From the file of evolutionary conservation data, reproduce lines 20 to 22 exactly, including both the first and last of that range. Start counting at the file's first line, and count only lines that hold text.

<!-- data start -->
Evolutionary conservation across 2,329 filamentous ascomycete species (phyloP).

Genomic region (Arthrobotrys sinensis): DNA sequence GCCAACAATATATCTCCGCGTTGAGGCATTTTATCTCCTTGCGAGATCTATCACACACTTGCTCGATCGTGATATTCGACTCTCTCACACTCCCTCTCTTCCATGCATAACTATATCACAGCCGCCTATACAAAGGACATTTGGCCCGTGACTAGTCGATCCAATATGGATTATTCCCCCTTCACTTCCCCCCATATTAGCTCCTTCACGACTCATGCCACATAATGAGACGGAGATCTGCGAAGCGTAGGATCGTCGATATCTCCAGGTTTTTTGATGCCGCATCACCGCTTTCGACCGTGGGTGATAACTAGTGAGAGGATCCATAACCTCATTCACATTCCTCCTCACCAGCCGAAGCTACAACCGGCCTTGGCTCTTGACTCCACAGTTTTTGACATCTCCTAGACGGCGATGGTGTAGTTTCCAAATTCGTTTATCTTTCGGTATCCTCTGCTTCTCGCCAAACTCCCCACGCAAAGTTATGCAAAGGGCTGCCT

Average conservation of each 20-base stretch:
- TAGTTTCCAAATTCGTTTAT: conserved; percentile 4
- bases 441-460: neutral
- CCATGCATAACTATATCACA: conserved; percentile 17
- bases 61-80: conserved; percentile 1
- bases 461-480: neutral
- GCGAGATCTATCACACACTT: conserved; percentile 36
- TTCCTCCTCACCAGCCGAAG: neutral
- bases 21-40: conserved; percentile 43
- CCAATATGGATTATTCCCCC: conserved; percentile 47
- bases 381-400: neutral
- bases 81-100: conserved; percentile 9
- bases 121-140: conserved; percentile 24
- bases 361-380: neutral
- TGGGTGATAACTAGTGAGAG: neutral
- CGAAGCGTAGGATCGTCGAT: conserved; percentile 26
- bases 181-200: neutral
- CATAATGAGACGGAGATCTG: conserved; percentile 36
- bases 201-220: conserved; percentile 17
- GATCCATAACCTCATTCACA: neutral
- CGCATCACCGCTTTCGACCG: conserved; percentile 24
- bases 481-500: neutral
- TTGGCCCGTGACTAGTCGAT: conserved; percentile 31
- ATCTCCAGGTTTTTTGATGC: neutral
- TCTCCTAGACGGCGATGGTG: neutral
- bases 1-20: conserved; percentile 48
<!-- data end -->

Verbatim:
- CATAATGAGACGGAGATCTG: conserved; percentile 36
- bases 201-220: conserved; percentile 17
- GATCCATAACCTCATTCACA: neutral